That time again… Strange list this time around. There’s a couple of cards I haven’t even played, but I still like very much.
As usual, this isn’t that much about the best cards for any format. This is more about the cards I enjoy for variety of reasons. I like the flavor, I like the unusual gameplay, I like the art… whatever. I’m not trying to be in anyway objective here. This is clearly and cleanly about my strange preferences.
The major contest here seemed to be (as it should) Allies vs. Eldrazi… And like in Modern (and probably in other formats as well) Eldrazi won. Allies just seem like generic good guys, while Eldrazi bring something very different to the table.
The Eldrazi flavor of being outside of the usual bounds of reality works pretty well. Of course, they often do something quite normal, but even things like Kozilek’s Sentinel just seems to break the rules, since aggressive red creatures don’t usually have that much toughness. This is of course subtler and the cards on my actual list don’t go for subtlety. Quite the opposite, in fact. At least mostly.
As usual, you shouldn’t expect the real constructed bombs to be on this list. There’s no Gideon, Ally of Zendikar, Ulamog, the Ceaseless Hunger or Kozilek’s Return on the list. There is one true constructed bomb in there, but its pretty low on the list.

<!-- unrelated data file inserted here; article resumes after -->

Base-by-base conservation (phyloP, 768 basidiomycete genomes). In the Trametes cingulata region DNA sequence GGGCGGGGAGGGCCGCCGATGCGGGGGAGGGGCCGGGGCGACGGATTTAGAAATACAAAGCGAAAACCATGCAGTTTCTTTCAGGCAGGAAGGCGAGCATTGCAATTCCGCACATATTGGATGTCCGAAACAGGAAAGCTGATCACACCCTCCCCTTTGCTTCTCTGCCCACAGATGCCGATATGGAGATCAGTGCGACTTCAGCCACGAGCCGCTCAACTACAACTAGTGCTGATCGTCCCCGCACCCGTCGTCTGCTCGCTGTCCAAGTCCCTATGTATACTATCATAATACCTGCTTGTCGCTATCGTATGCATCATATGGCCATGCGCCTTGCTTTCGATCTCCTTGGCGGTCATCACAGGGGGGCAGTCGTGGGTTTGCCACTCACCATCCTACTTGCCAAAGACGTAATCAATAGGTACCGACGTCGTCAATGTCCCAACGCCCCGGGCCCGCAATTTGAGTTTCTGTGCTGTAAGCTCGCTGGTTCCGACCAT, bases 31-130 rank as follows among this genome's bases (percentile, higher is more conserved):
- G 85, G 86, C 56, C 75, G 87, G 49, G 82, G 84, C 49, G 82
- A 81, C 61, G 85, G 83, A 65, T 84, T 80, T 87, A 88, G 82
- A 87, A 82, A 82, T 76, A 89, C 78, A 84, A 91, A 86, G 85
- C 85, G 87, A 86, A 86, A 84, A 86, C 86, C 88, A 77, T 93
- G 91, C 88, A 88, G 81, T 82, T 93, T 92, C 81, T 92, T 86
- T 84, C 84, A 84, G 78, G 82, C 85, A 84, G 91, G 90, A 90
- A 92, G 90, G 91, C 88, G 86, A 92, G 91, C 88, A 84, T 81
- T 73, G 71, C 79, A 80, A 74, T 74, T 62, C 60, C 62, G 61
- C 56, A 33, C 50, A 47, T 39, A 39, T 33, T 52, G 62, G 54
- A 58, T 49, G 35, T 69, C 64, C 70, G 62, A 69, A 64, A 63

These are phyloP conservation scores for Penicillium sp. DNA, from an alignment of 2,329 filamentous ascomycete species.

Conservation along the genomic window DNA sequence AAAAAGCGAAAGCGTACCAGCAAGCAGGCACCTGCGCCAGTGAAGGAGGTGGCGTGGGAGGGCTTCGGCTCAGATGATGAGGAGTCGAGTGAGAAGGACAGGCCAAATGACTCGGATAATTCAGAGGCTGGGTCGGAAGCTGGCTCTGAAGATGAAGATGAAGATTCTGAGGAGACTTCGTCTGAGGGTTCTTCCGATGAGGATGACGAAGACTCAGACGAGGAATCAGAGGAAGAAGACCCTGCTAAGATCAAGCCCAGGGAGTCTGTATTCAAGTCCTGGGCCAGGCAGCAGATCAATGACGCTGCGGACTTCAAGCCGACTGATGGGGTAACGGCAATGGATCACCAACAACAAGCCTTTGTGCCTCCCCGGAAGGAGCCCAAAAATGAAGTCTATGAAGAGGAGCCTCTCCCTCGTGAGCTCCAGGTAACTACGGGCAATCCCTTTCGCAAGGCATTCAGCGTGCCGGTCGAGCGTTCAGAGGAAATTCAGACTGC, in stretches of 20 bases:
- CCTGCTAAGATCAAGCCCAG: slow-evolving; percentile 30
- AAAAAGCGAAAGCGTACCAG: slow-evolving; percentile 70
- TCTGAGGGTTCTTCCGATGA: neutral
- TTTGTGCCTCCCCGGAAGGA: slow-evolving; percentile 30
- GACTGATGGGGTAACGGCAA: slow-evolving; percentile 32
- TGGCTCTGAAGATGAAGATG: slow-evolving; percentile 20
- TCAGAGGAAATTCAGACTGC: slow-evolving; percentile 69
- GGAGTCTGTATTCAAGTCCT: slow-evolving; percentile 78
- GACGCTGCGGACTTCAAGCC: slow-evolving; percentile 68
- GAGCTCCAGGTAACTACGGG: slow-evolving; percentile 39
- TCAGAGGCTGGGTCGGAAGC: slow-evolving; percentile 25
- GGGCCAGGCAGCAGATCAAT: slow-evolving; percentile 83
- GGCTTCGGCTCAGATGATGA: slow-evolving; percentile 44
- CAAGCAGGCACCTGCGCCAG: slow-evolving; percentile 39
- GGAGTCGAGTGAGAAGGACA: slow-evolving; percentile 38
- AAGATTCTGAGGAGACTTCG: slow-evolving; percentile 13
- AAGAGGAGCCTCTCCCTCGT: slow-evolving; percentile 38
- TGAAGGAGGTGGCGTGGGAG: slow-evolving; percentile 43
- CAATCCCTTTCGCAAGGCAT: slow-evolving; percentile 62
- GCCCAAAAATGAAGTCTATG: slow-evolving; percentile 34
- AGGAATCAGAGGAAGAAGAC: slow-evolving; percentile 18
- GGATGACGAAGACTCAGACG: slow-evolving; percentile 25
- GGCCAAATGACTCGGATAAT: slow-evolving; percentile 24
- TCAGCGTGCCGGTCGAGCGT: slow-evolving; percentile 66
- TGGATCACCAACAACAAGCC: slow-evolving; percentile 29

‘Can’t block’ just seems to be one of my favorite keywords (I know it isn’t, but you know…)
Slab Hammer has pretty interesting gameplay, where you have to decide whether to hold back your development to get a few points of extra damage through, but on the other hand, this block also includes Landfall, which you can trigger, but only after combat. A fun card.
Sire of Stagnation has good flavor, but its just a pain to play against, which knocked it out of the list itself.
This is the actual bomb of the list. Its ridiculously powerful, but no card can get on the list by that metric alone. I like the flavor of this guy. He’s people were on the bottom of the vampiric foodchain, so they chose a different path. Kalitas hasn’t faired well, and I’m not sure he’s happy with his decision, but what’s done is done.
When the memo to stop annihilating and start digesting was passed around, Bane ignored it completely. In fact, it decided to go one step further.
Previous versions of the flavor text have hinted at psychoactive substances and just annoying the goblin, but here they’ve chosen to show how the goblins aren’t just a joke. The art makes them feel like something dangerous in a way few goblin cards manage. Also, just the idea of rubbing some Eldrazi fluids on your body is gross enough to be fun.
I do also like to play it. I often get a couple of these very late in OGW draft and often side them in against the BW decks that tend to create board stalls.
Although its been close, I’ve never actually played this card. However, every once in a while, they manage to make these cards that just hit home in a different way, like Blessed Spirits. This is in the same vein. Sure, its fantasy and you don’t want to highlight the casualties of war too much, but that reluctance to do it too often lets these few examples work that much better.